HONG KONG — The frogs you may have heard of aren’t the common ones.
They are not the famous ones that are stuffed into cake shapes and shaped into little pies.
They are not, in fact, the famous frogs that are covered in a layer of mud and are sometimes called frog-cakes.
They aren’t, at least, the frogs that were brought from China and stuffed into cakes with white chocolate.
They’re not the ones that you may find in your local grocery store.
They have become something of a symbol of the Chinese holiday of frog cakes and, more importantly, they’re a symbol for a whole host of problems.
On a recent Sunday afternoon, a group of men in their 20s sat around a table with cups of boiling water and the occasional frog, some of them looking quite happy to be eating the cakes.
They were the frog-cakes.
They had come from China, one of the poorest countries in the world, and were eating frogs that had been wrapped in mud, a symbol that they had been brought to this country and given the name frog cake.
In China, frogs are considered a delicacy and not a delicacies.
Many of the cakes that people are eating in China are called frog cakes.
According to Chinese food blogger Ai Minghua, these frogs are not only delicious, but also the symbols of poverty.
They can be found in many parts of China, particularly in the cities and in rural areas, he wrote.
People are starving in China, and many are desperate.
So people are finding ways to make the cakes in which they can eat the frogs, said Ai.
Many people have become so desperate that they will pay as much as 20,000 yuan ($3,800) for a single frog cake, said a person familiar with the situation who asked not to be identified.
One woman, surnamed Chen, said she was willing to pay as little as 10,000 for a frog cake.
“I bought this cake for 200 yuan and it was delicious,” she said.
“I would pay anywhere from 15,000 to 20, 000 yuan for one frog cake so I’m very happy.”
The price of a frog-cake has been rising in China over the past few years, and the frogs have become the symbol of a country in deep poverty.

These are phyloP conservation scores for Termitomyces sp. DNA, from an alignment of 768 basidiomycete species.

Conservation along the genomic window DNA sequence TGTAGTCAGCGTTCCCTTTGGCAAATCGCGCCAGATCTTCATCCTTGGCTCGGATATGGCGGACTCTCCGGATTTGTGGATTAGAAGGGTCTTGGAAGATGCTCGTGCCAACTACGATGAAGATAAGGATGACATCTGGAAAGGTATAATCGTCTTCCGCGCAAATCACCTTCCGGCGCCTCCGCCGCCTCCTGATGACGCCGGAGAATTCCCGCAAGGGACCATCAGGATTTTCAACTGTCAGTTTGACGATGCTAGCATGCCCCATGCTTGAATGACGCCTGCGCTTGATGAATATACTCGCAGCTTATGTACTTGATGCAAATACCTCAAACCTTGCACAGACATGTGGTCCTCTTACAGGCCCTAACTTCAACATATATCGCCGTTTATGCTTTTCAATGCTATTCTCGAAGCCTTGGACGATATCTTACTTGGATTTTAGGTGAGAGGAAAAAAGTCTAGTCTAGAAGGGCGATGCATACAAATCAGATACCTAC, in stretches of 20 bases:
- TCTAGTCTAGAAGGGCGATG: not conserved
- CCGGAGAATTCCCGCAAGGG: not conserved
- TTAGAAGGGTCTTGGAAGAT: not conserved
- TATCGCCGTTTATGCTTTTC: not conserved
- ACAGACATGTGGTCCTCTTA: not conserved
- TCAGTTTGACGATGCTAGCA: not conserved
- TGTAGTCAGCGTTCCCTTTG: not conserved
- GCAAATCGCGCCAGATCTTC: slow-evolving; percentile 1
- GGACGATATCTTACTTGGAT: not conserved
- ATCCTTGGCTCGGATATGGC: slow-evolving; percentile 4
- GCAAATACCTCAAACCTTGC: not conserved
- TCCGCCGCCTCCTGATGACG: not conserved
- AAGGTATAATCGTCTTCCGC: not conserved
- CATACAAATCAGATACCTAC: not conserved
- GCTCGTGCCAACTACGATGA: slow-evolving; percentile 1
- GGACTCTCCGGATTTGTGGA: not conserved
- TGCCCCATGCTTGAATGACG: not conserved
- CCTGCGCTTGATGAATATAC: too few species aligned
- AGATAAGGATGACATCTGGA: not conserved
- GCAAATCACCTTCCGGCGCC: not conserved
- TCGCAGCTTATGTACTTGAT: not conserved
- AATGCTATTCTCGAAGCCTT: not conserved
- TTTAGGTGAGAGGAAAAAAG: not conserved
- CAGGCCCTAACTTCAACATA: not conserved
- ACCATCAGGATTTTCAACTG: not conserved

In addition to the traditional frog cakes being eaten by Chinese, they have also been sold as cakes at markets and restaurants in the United States and Europe.
But some have been more controversial than others.
A Chinese man was recently convicted of stealing a frog from a man and stuffing it into a cake and making it into an ice cream cone.
In the United Kingdom, the frog cakes have also come under scrutiny after it was revealed that a frog was found in a plastic bag at a supermarket in England.
Many Chinese believe the cakes are part of the “poverty cake” culture, in which some people are willing to spend up to 200,000 pounds ($270,000) to eat a cake that has been stuffed with food scraps.
The Chinese have also become known for the frog costumes that have been made in their homes.
In addition to being considered a symbol, the cakes can also be used as currency in the country, especially in the case of food imports from other countries.
In many cases, frogs can be considered a luxury item.
People who have eaten them are known to be extremely wealthy, and are known for spending huge sums of money on them.
They may also be considered symbols of wealth because they can be sold at the local market or used as gifts.
In fact, one cake, which was purchased in Hong Kong for 2,500 yuan ($4,000), was made of 1,400 frog-dollars ($18,000).
It’s unclear how many frog-skins have been stolen, but according to the Food and Agriculture Organization of the United Nations, the majority of frog-skin cakes in China have been bought from a supplier in Beijing.
The most famous frog-themed cakes have been the one with the white chocolate frog and the one made of frogs.
According the United Nation, frog-related items have increased in popularity over the last decade in China and are still increasing in popularity in the U.S.
In 2017, there were 8,000 frog-inspired cakes in the Chinese market, compared to 6,700 in 2010, according to Chinese customs records.
The trend seems to have caught on with some people.
According a Chinese online retailer, the average price of frog cake is now about 15,600 yuan ($26,000).
“If we have a frog, we eat it,” said a woman at a tea house in the city of Hangzhou who declined to give her name.
“It’s our culture.”
But in addition to becoming symbols of the poverty, the cake also represents a challenge for Chinese authorities, who have also seen their citizens eat them as part of a nationwide crackdown on counterfeit goods.
Chinese customs officials have